Perth has firmly cemented its role as a digital gateway between Australia, the Middle East and Asia-Pacific region but the national boss of Equinix believes the city will continue riding the wave of new data centre expansions.
Managing director Guy Danskine said the volume of data around the world continued to grow at an enormous rate.
The Nasdaq-listed company runs 18 data centres across Australia, including three sites in Perth, covering more than 55,000 square metres in total.
In WA, Equinix also facilitates three sub-sea cables, which carry internet traffic, including two between Perth and Singapore.
“We all stream Netflix to our phones now, which is gigabits per second of throughput,” Mr Danskine, who previously worked at the data centre provider’s global headquarters at Redwood City, California, before returning home to head up Equinix’s Australian operations in 2020, said.
A gigabit internet connection transmits data at one billion bits per second — an incredibly fast bandwidth which translate to much less lag time when streaming videos, gaming or using immersive media such as virtual reality.
“Data centres are really the hubs of the internet,” Mr Danskine said.
“That means there is a need for more network, which include sub-sea cables and more needs for data centre services like ours.”
The company’s third sub-sea link, a 9800-kilometre cable linking Perth to Muscat, Oman in the Middle East, was switched on in October last year, further boosting Equinix’s offshore connectivity.
The Oman Australia Cable offers an alternative route for internet connectivity between the country, Middle East and Europe by avoiding the earthquake-prone path that currently goes through the . Strait of Malacca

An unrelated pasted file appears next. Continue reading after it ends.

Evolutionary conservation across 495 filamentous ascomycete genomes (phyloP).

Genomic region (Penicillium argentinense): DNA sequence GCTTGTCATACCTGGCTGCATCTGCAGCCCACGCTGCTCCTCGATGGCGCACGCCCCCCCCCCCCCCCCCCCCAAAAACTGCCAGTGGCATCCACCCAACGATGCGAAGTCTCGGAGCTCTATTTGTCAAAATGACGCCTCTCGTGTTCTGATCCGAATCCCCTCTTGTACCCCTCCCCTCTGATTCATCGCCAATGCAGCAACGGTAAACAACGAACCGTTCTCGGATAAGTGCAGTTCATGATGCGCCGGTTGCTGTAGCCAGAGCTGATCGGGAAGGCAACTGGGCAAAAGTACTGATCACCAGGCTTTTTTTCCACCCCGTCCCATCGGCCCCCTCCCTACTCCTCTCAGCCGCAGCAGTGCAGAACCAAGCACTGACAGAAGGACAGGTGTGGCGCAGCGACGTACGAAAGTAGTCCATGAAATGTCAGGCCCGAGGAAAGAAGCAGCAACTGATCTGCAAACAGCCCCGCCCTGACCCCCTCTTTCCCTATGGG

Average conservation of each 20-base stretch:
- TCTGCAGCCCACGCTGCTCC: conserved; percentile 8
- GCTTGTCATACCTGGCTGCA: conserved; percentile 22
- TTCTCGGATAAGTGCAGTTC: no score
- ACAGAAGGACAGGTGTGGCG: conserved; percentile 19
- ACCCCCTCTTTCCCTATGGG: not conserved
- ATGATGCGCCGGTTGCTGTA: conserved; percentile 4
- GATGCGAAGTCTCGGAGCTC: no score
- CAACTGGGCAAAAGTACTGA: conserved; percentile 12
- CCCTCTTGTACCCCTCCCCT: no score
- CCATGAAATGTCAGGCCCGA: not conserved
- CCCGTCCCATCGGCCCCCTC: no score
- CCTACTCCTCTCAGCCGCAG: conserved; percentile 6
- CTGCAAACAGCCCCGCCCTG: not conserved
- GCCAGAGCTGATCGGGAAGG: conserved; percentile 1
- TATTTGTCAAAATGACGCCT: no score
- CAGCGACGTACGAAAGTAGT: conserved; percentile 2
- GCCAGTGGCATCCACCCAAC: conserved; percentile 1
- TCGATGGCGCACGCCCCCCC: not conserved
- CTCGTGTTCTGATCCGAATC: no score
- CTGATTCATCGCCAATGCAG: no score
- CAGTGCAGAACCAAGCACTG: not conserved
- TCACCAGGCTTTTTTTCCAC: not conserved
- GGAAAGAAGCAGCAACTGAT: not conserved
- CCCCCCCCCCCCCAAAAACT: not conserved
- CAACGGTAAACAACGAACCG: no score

It was recently announced the OAC would be extended by about 1200km to Salalah, Oman.
Mr Danskine said the Perth linkages provided an important gateway into the broader flow of global data traffic, which would otherwise arrive in Australia through a sub-sea cable ending in Sydney.
“When you measure the latency between Perth and Singapore, it is half of that than it is between Sydney and Singapore,” Mr Danskine said.
“If you are an Australian organisation looking to connect into South-East Asia, of which there are many, or vice versa, then having half the amount of time it takes to send data between countries can be a huge advantage.”
Mr Danskine pointed to the AUKUS submarine deal announced early this week to highlight the importance of digital infrastructure in Perth and WA.
“When you think about (what) is going to be required simply to support that and all of the ecosystem and industry growth around that, there’s a need for more digital infrastructure and stronger network capacity,” he said.
The deal with the US and UK will see Australia acquire a fleet of up to eight nuclear-power submarines, forecast to cost up to $368 billion between now and the mid 2050s.
WA’s HMAS Stirling will house the nuclear-powered submarines.
Mr Danskine added WA miners were some of the most advanced and sophisticated users of digital infrastructure, particularly through their use of autonomous vehicles and surveillance drones.
“All of the data that gets captured, analysed and distributed from that sector,” he said. “I think they’re absolutely world class.”
Mr Danskine said the State Government continue to view WA’s own digital infrastructure favourably, evident through a $900 million funding commitment to upgrade WA’s digital capabilities.